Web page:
Peeping Toms, Cellphones, and Skirts
With the widespread use of cell phones, it has become easier and easier to capture pictures of everyday life. Unfortunately, that also means that it has become easier to take photos of unsuspecting and unwilling subjects for fetishistic purposes. Doing so is called “voyeur photography”, and one popular use is referred to as “upskirting.” Upskirting is pretty much exactly what it sounds like, taking a photo up a woman’s skirt, usually while she is walking up a set of stairs or on an escalator. Over the past few years, there have been a handful of men found committing such behavior, such as Christopher Hunt Cleveland, who was arrested this September for taking approximately 4,500 upskirt photos on the steps of the Lincoln Memorial. Convictions can result in jail time and registration as a sex-offender.
In 2010, a Massachusetts man by the name of Michael Robertson was arrested for trying to take upskirt pictures on the T (the subway system in Boston). He was charged with two counts of photographing a nude or partially nude person without her knowledge. Mr. Robertson’s case is now in front of the Massachusetts Supreme Court, and he and his lawyer, Michelle Menken, are arguing that it his constitutional right as protected by the First Amendment to take these pictures. Furthermore, they are arguing that there is no reasonable expectation of privacy afforded to women who are in public dressed in such as a manner that would allow upskirting to be possible.
Upskirting is a behavior that is made possible by camera phone technology, and therefore is relatively new. Just nine years ago, in 2004, Congress passed the Video Voyeurism Prevention Act. A summary of the law provided by the Library of Congress states:
Amends the Federal criminal code to prohibit knowingly videotaping, photographing, filming, recording by any means, or broadcasting an image of a private area of an individual, without that individual’s consent, under circumstances in which that individual has a reasonable expectation of privacy. (Defines a “private area” as the naked or undergarment clad genitals, pubic area, buttocks, or female breast of an individual.) Makes such prohibition inapplicable to lawful law enforcement, correctional, or intelligence activity.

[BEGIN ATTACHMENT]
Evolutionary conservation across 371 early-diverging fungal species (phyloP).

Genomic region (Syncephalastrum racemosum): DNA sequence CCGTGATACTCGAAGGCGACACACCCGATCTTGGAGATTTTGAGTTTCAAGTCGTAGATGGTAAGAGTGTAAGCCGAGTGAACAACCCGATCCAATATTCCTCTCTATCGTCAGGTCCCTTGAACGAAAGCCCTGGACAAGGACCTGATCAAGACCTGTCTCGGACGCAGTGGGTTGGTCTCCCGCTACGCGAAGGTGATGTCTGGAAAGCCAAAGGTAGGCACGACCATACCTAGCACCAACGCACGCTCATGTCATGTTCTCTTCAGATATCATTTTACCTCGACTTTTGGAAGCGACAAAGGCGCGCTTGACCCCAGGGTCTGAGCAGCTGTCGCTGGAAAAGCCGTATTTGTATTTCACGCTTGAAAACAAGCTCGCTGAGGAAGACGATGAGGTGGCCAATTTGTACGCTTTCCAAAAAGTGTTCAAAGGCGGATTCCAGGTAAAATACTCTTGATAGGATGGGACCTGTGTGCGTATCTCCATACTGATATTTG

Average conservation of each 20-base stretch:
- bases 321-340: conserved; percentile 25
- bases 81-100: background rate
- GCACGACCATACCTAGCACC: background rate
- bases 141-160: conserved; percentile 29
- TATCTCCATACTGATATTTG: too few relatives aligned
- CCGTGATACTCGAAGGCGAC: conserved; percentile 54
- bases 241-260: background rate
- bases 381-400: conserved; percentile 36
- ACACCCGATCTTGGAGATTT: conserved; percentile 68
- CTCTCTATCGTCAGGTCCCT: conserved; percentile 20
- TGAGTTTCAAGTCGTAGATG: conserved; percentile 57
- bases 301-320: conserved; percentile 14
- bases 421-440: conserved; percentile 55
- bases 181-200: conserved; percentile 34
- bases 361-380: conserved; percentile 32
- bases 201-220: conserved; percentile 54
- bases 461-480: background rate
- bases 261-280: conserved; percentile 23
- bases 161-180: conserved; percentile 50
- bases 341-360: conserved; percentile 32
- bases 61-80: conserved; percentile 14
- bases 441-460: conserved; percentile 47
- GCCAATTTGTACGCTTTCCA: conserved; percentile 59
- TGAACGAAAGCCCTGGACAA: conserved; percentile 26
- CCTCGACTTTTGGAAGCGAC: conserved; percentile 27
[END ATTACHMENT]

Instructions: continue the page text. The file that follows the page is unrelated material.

Various states also have instituted their own voyeurism laws. For example, in the state of Massachusetts, a law enacted in 2004 states essentially the same thing as the Video Voyeurism Prevention Act, but also outlines appropriate punishments. Any laws along this line are usually referred to colloquially as “Peeping Tom Laws.” Menken has argued that regardless of what these laws state, they simply do not apply in this case, pointing out that, “Peeping Tom laws protect women and men from being photographed in dressing rooms and bathrooms who are nude or partially nude. However, the way the law is written right now, it does not protect clothed people in public areas.” She has also taken issue with the characterization of these women as “partially nude”, stating that every picture that Robertson took showed private parts that were covered by underwear. She said, “women in the photographs can not be considered partially nude because their underwear covered everything and no private parts could be seen in the pictures taken.”
It is pretty clear that both the state in which Robertson resides as well as the United States have created laws that attempt to prevent behavior such as upskirting. But whether or not these laws violate Robertson’s First Amendment rights will be decided by the Massachusetts Supreme Court. I would like to imagine that women who wear skirts and climb stairs do not have a reasonable expectation that their private parts may be photographed, but it is important to remember that similar arguments have been up held before—in 2008, charges were dropped under Oklahoma Peeping Tom laws against a man who upskirted a 16-year-old girl in a Super Target. It was determined that she did not have a reasonable expectation of privacy in that public location. How Robertson’s case fares may have an important effect on similar laws across many states, and at the federal level.
Anneliese Mahoney (@AMahoney8672) is Lead Editor at Law Street and a Connecticut transplant to Washington D.C. She has a Bachelor’s degree in International Affairs from the George Washington University, and a passion for law, politics, and social issues. Contact Anneliese at amahoney@LawStreetMedia.com.
Featured image courtesy of [Corey Seeman via Flickr]